Newbie Blogger Initiative 2016 - Some General Guidance
Blogging is a broad church that offers many talking points. In this, my first post for the 2016 Newbie Blogger Initiative, I want to explore motivation, aspirations and style. I also want to touch upon some of the inevitable problems that may come up when writing online. Forewarned is forearmed. But before we proceed, don't forget that the advice you’ll both here and via the other sites contributing to this year’s event is purely subjective. We're all individuals and what works for one may not for another. There is no definitive way to blog and each blogger has to find their style.
It may sound like an obvious question but it’s worth pondering. People are motivated for different reasons. Some want to build communities, and share common experiences while others may have more commercial goals. Some folk just want to be "internet famous" which should not be scoffed at. It's a lot more common than you would think although many people won't necessarily admit it. However writing publicly is quite an extroverted thing to do and ego certainly does play a part in it or else surely you'd keep your writing private and not share your work. The reason I’ve raised this is because it impacts greatly upon my next point.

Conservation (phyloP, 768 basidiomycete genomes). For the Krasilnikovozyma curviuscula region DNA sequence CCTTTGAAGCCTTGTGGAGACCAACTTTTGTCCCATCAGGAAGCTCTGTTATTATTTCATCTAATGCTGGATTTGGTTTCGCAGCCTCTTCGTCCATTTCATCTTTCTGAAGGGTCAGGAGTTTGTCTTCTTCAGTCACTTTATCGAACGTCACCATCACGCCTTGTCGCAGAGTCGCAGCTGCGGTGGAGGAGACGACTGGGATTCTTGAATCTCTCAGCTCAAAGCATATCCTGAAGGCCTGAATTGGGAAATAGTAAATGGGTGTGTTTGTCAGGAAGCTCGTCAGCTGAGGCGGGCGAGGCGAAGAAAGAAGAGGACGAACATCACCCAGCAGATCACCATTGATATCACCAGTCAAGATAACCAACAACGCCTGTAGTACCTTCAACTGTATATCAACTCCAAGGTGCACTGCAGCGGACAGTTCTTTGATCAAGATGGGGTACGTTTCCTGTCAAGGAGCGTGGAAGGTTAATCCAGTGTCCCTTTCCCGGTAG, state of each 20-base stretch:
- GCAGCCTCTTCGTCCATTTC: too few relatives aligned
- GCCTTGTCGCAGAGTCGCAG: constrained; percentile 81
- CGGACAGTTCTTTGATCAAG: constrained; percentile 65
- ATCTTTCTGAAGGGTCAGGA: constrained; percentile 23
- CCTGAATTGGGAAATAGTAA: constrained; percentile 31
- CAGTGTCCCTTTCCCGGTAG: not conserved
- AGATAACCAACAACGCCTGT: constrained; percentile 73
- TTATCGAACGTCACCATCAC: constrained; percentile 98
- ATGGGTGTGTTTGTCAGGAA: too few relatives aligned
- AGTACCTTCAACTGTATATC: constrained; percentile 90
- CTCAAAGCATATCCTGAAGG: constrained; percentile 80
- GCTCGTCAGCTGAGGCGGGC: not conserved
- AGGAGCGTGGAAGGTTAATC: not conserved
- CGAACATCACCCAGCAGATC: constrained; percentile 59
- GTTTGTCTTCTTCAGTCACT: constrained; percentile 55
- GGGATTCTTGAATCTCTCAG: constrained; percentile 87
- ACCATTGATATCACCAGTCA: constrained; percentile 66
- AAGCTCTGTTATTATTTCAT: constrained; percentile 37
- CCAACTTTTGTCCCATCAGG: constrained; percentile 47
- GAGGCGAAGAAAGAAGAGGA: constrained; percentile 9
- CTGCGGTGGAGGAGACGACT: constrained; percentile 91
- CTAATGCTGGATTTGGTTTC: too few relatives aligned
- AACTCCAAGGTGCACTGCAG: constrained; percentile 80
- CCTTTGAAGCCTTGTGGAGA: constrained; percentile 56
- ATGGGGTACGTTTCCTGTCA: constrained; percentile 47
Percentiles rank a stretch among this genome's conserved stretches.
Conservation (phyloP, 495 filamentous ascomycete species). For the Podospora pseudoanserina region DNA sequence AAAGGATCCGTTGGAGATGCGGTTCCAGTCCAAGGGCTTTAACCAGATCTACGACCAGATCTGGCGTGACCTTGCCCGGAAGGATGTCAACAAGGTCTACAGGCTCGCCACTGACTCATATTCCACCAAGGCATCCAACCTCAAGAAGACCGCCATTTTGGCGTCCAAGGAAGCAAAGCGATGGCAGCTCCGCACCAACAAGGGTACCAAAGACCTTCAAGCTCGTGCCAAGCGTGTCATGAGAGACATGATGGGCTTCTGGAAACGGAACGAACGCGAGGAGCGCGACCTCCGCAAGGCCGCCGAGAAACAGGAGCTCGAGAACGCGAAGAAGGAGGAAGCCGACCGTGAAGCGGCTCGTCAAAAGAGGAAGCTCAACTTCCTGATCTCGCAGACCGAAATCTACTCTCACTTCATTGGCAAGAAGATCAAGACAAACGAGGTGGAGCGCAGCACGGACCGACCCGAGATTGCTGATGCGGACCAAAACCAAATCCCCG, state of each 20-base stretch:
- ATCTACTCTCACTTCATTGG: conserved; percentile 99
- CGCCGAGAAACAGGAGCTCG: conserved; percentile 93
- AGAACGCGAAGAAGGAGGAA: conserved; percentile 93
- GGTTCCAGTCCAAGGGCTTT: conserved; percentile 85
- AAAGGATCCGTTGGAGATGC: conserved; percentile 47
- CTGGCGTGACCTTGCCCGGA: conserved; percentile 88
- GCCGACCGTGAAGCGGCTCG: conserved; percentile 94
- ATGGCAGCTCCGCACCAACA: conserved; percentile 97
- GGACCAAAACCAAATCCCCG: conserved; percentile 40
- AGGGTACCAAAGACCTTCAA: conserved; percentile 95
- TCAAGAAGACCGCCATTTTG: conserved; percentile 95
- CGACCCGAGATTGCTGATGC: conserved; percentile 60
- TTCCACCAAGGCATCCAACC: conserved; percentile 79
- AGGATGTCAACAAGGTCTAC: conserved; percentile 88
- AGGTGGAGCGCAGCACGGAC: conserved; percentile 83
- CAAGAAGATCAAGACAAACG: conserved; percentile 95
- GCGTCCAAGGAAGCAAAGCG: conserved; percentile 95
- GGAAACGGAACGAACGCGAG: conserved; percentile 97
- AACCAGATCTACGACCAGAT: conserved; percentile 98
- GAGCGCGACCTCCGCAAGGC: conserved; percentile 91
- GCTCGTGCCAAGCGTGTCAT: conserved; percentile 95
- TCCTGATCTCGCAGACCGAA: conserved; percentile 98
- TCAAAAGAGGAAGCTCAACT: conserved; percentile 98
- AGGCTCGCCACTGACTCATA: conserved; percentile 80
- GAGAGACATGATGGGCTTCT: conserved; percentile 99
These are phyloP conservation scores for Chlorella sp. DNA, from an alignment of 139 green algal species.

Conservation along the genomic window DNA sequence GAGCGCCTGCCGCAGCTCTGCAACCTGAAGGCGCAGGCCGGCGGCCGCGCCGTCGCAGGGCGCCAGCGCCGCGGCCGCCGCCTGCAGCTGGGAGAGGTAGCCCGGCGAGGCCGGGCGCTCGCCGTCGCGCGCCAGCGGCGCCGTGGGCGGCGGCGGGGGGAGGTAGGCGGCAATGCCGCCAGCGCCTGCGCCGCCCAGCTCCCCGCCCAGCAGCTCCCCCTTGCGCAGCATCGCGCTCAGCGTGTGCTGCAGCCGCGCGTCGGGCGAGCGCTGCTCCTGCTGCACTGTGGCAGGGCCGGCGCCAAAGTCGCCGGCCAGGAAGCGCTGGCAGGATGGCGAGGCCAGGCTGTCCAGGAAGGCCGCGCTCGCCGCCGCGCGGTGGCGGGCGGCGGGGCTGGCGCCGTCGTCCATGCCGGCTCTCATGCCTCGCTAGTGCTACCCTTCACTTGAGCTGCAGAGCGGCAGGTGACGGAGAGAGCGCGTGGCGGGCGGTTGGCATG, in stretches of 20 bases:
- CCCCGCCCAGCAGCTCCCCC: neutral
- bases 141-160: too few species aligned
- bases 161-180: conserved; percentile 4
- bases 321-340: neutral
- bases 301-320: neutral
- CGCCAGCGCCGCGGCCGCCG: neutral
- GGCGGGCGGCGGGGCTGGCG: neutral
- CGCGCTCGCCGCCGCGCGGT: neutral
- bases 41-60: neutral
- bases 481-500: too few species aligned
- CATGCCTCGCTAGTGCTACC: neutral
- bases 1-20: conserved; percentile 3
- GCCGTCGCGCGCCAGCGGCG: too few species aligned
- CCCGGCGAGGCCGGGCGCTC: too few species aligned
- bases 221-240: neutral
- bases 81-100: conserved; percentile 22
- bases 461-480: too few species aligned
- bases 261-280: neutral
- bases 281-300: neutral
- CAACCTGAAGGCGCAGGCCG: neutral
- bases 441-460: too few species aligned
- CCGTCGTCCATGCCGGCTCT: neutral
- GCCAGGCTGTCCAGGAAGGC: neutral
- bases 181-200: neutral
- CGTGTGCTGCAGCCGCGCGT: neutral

Who are you writing for?
If you are looking for commercial success, want to chase an audience or harbour dreams of fame and glory, then you will more than likely find yourself writing for others. This means you'll usually have to write about what you think others want to read, rather than simply pleasing yourself. It can be done, but it's demonstrably harder and will come with a lot more heartache and frustration. If you choose to please yourself then there's a good chance you'll have a more comfortable experience. I’ve always found that if you write something because you feel passionate about it, it often comes across much better than an article that was done out of obligation. So make your choice accordingly.
Get a plan.
Time is a luxury, so you should manage it wisely. Don't jump into blogging feet first without making some sort of plan. Figure out what you are going to write about and then stick with it. However this can be a double edged sword because you may find yourself hemmed in by your choice at a later date. As ever flexibility is the key. A blog with a broad remit has more room to manoeuvre and gives a writer more creative freedom.
Once you’ve decided what you’re going to do you can set about establishing your online identity, so readers know broadly what to expect. Contains Moderate Peril covers games, movies and other facets of popular culture. If I started do pieces on Etruscan pottery and crop rotation in the seventeenth century then it may wrong foot the audience, or even alienate them. Readers often like consistency and known quantities.